Raheem Sterling had an eventful debut for Manchester City, tripping over the ball, going viral on Twitter and managing to score a goal, all in the opening two minutes of his City career, but what else did we expect from the player involved in the most dramatic transfer saga of the summer?
Sterling has his detractors, and probably always will. Even some City fans have questioned the wisdom of paying £49 million to bring him from Liverpool, not to mention his wage packet, which Aidy Ward ensured would be a cracker, and to live up to a price tag so lofty is a hard ask no matter who you are, but from what Sterling has shown, he can do it.
Yes, at times last season he struggled with fatigue and dips in form, but he was playing at Liverpool. At City it will be a different ball game, and despite many people claiming he has ruined his development, it could be the making of him, and here are four reasons he will be a success at City.
He is talented
Pretty much the long and short of it. Say what you want about City, but they’re not that stupid anymore. Well, not as stupid as in the Robinho days at least. To pay £49 million for a player usually means that he at least offers the team something impressive, and on his debut Sterling showed just why the club had splashed the cash and risked even more wrath from opposition fans in signing him.
We saw last season that when he is good, Sterling is very, very good, and he almost carried Liverpool alone at times last season. He might be unpopular, but at the end of the day, who really cares? Sterling doesn’t and will go about his business as usual – and from what we saw on his City debut, the saga hasn’t damaged his form at all. If anything, he looks more relaxed now his future has been sorted out – for now at least.
The weight of the team won’t be on his shoulders
There will be plenty of time for Sterling to take naps, rests or whatever he wants, because the strength and depth at City is like few other clubs. He certainly won’t be expected to play 90 minutes week in, week out, in multiple competitions and produce match winning performances each and every time. City have plenty of other players who can do that as well.
At Liverpool, Sterling was used far too much, far too frequently. He is still so young, and it’s easy to forget that when you’re carrying a team. Sterling needs to be protected to an extent and allowed to develop without pushing his body to the limit that it breaks down.
Not only were Liverpool looking to him, but England were as well, and it doesn’t help if your face is on the front and back pages of the newspapers either. At City, the pressure will be off slightly once the initial furore over his price tag dies down. One big move for another club in the transfer window, and people will have forgotten Sterling cost £49 million – well all outside of the red half of Liverpool that is. That will allow him to shine, and only then will we see the real Raheem Sterling.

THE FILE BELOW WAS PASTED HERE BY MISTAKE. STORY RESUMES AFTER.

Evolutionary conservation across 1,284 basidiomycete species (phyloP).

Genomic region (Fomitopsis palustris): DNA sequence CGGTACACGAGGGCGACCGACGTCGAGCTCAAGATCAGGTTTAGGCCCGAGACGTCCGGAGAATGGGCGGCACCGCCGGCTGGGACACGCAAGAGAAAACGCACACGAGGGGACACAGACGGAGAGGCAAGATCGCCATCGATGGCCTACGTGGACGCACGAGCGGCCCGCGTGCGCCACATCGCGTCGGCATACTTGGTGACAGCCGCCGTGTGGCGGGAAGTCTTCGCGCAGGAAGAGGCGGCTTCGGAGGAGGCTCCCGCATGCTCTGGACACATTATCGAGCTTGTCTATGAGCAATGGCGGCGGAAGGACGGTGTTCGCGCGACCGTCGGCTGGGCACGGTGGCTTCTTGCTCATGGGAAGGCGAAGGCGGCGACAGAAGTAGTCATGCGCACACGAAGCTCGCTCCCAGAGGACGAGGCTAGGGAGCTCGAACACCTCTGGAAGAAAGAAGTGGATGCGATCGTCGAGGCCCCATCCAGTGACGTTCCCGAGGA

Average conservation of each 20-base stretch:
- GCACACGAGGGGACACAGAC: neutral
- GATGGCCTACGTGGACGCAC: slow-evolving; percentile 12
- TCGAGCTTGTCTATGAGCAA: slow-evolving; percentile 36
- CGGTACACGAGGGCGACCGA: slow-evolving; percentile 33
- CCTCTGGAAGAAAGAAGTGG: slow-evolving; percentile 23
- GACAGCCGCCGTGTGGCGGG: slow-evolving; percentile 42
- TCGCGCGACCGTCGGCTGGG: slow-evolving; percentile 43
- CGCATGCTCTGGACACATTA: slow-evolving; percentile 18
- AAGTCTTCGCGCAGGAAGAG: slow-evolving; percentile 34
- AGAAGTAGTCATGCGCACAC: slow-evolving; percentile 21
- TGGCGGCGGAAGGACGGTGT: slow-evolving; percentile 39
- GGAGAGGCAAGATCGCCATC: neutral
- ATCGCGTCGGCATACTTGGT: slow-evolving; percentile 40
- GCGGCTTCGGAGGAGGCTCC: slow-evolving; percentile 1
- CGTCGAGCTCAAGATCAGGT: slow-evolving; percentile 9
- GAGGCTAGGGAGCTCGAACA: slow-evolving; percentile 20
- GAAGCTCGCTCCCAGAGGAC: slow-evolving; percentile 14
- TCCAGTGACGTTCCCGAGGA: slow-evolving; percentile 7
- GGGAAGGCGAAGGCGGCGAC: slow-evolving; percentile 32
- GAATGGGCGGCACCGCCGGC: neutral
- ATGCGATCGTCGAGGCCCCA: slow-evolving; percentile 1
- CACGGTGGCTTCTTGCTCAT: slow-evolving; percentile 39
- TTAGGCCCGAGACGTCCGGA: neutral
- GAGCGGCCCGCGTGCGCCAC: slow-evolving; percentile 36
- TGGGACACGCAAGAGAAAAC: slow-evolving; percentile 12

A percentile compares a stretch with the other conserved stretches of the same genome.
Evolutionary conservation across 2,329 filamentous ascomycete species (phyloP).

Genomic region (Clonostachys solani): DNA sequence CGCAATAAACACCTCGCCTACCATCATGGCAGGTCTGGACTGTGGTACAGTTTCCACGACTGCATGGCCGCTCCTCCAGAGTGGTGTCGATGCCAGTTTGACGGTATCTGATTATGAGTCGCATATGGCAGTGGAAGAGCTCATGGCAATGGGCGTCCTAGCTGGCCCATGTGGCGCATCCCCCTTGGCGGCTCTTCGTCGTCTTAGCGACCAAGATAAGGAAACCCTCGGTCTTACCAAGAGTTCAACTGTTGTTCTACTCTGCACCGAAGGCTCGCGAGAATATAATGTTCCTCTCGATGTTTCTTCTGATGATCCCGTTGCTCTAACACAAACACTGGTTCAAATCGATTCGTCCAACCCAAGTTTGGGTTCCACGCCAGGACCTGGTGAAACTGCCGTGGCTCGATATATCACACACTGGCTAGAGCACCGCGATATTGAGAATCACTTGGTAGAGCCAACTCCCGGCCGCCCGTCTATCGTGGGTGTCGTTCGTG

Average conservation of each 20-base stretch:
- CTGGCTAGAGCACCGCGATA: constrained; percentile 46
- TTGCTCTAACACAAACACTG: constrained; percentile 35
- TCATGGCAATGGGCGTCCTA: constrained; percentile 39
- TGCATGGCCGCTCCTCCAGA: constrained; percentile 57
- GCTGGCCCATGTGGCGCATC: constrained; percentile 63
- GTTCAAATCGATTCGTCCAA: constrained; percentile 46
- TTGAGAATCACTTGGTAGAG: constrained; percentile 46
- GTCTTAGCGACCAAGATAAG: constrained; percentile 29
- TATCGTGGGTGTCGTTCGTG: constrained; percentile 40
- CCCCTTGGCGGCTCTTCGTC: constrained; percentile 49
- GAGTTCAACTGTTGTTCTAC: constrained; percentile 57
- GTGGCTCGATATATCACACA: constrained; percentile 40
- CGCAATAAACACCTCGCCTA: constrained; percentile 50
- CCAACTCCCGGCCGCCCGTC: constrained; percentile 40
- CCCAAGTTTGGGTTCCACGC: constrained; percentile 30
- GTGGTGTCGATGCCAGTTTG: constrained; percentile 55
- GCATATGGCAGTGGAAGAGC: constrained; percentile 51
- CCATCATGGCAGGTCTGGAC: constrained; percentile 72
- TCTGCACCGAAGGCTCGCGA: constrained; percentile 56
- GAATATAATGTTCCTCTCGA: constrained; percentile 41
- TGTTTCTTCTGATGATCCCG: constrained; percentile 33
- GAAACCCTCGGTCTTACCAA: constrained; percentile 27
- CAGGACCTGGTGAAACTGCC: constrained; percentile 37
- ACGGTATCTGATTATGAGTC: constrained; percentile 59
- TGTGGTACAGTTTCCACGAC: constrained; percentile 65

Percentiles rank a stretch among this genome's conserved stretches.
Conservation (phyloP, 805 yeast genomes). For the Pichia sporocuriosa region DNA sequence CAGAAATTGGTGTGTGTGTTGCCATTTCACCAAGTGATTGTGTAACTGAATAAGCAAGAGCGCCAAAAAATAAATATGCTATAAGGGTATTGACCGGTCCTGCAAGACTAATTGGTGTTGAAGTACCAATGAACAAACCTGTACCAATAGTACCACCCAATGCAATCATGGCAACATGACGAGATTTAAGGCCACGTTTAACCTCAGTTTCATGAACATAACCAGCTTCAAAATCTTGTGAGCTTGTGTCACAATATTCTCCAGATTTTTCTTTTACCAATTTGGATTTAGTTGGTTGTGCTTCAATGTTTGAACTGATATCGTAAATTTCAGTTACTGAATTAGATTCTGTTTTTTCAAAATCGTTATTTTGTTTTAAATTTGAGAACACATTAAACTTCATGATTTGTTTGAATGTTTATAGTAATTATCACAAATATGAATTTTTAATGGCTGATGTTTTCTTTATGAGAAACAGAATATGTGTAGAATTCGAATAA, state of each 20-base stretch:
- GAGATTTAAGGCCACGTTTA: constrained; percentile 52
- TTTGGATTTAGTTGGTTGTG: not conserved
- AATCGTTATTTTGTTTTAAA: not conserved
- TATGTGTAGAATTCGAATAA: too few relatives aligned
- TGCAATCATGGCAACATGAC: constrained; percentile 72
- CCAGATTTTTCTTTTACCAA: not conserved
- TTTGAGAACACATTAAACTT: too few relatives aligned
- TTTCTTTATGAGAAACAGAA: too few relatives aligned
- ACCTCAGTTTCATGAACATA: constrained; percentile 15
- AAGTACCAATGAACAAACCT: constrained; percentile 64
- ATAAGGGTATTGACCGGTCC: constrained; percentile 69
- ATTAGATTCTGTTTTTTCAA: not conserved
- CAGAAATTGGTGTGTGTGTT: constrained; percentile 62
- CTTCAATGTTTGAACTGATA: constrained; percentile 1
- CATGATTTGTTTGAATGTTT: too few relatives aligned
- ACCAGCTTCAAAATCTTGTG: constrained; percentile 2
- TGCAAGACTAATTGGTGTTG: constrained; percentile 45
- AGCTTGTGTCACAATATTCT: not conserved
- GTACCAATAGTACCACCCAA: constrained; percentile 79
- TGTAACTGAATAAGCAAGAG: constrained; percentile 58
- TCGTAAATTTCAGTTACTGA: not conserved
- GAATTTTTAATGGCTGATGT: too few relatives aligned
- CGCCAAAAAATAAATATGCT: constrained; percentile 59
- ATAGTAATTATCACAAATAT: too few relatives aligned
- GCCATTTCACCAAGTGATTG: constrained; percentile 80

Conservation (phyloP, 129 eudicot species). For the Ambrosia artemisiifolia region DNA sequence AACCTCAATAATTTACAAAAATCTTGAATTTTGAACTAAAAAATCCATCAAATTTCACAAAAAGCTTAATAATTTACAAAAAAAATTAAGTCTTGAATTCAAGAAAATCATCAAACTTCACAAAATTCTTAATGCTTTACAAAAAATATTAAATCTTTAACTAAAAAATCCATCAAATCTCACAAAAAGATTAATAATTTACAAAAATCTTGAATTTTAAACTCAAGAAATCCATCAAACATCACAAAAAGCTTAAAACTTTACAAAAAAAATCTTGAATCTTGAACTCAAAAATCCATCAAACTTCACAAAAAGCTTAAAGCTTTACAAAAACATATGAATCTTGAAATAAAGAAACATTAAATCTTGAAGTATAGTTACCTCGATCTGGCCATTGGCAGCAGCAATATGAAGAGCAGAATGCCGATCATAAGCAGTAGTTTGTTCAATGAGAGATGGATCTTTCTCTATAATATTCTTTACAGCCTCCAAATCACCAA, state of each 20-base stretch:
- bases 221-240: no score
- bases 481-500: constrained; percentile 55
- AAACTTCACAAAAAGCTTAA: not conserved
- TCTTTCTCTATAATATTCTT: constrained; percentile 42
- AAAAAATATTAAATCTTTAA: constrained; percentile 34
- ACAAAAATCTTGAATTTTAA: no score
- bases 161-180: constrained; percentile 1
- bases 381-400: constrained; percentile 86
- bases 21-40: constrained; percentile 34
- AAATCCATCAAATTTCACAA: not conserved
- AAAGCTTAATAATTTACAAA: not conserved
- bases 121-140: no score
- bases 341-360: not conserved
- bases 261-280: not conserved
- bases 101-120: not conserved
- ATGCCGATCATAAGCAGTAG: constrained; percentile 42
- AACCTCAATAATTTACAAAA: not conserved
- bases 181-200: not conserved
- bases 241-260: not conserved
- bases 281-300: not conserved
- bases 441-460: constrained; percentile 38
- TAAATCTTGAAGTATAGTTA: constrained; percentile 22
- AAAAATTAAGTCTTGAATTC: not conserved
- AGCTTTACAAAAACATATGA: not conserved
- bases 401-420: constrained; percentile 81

It’s hardly like he’s bothered about being booed
He doesn’t look like he gives a f*ck does he? At the end of the day, whatever his motives, Sterling has made a step up by joining City and leaving Liverpool. He has a better shot at winning titles, certainly has a better shot in Europe – the Champions League that is, not the Europa League – and he is making more money. Oh, and playing with better players. You can’t blame the lad for his move, just the way he made it.
That being said, there will always be those who do stick the knife in and boo him, especially when he returns to Anfield. Even during a pre-season game against Roma in Australia, Sterling was booed by the crowd, but managed to score a goal and looked more perplexed than upset by the booing.
Oh, and if he does get upset at the abuse, teammate Samir Nasri has very kindly stated ‘if he needs advice on the boos or anything, he can always ask me.’ There aren’t many people better placed to be fair…
It will make the other players work harder
Yes, Samir Nasri, we’re looking at you. Forget Sterling for a second and think what his arrival will do for players around him. It will make them sit up and think that they could well drop down to the bench if they fail to perform. Last season, City were so complacent it was disgusting at times, and no one was there to grab the game by the scruff of the neck in the final third and really take some responsibility for things.
With Sterling’s arrival, even if he has a quiet first season, it will at least make the other creative players at the club take note and up their game – because they will have no other choice if they want to be starting for the club week in, week out.
Often big splurges in the transfer window can make not only your rivals sit up and worry about what is going to happen and how much the club are improving, but it also adds a sense of urgency and competition to those already at the club in question – and that urgency was sorely lacking at the Etihad last season.